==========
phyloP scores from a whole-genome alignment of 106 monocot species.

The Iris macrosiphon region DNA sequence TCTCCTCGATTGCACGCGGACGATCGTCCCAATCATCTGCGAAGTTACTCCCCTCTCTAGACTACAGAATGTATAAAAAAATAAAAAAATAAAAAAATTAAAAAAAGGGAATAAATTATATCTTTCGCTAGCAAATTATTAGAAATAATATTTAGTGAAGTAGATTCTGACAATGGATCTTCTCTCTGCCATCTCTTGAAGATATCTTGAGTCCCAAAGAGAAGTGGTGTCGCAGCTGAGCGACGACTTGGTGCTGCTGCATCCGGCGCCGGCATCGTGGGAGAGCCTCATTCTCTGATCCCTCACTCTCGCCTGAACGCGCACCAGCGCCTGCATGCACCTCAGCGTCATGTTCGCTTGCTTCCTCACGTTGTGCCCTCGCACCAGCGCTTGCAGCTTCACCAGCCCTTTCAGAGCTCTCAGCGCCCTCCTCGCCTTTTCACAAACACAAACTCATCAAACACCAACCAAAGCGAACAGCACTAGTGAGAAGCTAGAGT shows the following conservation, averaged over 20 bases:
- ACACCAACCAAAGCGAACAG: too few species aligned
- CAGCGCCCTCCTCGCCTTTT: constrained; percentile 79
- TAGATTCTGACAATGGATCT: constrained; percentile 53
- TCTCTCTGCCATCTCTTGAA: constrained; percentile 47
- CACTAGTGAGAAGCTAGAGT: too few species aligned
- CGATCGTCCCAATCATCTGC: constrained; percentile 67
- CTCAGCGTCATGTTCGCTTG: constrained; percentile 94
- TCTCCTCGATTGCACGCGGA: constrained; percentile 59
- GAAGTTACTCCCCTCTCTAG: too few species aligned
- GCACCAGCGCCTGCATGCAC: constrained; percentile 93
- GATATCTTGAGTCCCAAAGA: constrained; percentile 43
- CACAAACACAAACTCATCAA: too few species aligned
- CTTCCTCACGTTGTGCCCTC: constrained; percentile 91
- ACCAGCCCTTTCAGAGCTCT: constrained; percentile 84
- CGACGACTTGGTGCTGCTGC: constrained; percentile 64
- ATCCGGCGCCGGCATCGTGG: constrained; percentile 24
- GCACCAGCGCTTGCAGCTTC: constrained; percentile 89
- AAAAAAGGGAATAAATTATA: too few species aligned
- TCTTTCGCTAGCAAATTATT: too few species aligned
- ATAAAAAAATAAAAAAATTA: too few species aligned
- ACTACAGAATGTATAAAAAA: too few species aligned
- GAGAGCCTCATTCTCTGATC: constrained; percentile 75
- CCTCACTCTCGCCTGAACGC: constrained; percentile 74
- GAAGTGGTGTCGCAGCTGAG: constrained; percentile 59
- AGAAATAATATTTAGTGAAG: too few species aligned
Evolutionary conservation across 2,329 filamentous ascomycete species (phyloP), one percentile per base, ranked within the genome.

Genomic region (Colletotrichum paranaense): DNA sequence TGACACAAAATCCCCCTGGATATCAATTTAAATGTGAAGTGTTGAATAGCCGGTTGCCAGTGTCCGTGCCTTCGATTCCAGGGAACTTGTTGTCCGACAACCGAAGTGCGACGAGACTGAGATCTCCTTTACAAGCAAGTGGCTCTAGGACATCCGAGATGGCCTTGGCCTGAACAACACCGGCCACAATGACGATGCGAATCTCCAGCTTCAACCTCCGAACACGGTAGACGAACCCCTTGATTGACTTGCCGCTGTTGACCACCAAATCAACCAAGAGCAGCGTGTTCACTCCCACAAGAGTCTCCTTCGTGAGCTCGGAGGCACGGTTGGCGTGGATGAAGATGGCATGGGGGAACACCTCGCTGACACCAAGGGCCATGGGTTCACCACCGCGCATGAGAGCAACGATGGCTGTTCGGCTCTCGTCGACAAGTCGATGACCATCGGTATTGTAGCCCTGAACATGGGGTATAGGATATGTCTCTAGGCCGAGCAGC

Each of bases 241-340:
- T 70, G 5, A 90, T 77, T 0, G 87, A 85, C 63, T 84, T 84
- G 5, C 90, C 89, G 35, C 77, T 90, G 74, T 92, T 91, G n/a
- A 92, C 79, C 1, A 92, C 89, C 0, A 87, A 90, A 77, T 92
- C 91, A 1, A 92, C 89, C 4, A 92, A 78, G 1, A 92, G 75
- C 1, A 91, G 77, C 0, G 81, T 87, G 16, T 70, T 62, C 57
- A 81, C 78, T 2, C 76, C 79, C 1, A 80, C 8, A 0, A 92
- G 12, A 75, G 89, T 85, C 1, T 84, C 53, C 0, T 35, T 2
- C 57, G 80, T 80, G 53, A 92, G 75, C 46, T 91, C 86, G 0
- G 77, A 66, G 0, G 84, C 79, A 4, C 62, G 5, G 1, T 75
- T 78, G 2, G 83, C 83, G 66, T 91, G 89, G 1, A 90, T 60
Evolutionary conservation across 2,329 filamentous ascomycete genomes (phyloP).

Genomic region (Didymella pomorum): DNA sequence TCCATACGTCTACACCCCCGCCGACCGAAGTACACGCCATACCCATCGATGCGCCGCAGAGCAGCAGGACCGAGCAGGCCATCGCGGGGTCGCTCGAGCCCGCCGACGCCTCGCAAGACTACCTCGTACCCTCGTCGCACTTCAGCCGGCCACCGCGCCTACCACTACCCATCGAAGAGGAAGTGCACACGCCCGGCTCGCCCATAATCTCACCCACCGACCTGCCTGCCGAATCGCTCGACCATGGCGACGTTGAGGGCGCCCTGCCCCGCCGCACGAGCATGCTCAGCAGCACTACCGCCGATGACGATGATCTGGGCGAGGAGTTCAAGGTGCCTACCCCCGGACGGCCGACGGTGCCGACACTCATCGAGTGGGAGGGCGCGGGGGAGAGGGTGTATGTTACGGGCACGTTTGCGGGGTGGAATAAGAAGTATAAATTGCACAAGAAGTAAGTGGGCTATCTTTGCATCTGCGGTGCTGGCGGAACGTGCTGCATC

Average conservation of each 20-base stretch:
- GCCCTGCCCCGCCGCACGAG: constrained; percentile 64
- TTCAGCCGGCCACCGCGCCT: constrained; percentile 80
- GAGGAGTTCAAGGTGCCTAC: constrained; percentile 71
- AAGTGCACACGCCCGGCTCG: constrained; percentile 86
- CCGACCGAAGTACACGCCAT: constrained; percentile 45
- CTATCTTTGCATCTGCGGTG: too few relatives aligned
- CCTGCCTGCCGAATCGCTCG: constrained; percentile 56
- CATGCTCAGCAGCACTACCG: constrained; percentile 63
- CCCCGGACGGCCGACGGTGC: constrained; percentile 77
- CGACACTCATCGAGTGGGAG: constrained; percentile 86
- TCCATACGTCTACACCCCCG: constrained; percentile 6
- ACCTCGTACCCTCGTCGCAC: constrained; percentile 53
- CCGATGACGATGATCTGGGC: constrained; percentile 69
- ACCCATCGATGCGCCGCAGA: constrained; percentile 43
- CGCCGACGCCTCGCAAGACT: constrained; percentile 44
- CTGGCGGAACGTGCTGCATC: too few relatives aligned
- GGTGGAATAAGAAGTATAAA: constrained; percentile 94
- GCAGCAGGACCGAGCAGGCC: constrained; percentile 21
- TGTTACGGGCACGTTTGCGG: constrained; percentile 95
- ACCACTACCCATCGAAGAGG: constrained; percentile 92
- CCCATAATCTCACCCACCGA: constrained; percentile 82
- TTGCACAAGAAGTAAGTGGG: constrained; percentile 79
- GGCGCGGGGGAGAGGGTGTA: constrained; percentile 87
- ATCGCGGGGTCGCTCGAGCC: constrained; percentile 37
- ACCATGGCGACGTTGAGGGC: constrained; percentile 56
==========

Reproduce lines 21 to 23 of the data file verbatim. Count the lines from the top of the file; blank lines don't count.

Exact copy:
- TCTTTCGCTAGCAAATTATT: too few species aligned
- ATAAAAAAATAAAAAAATTA: too few species aligned
- ACTACAGAATGTATAAAAAA: too few species aligned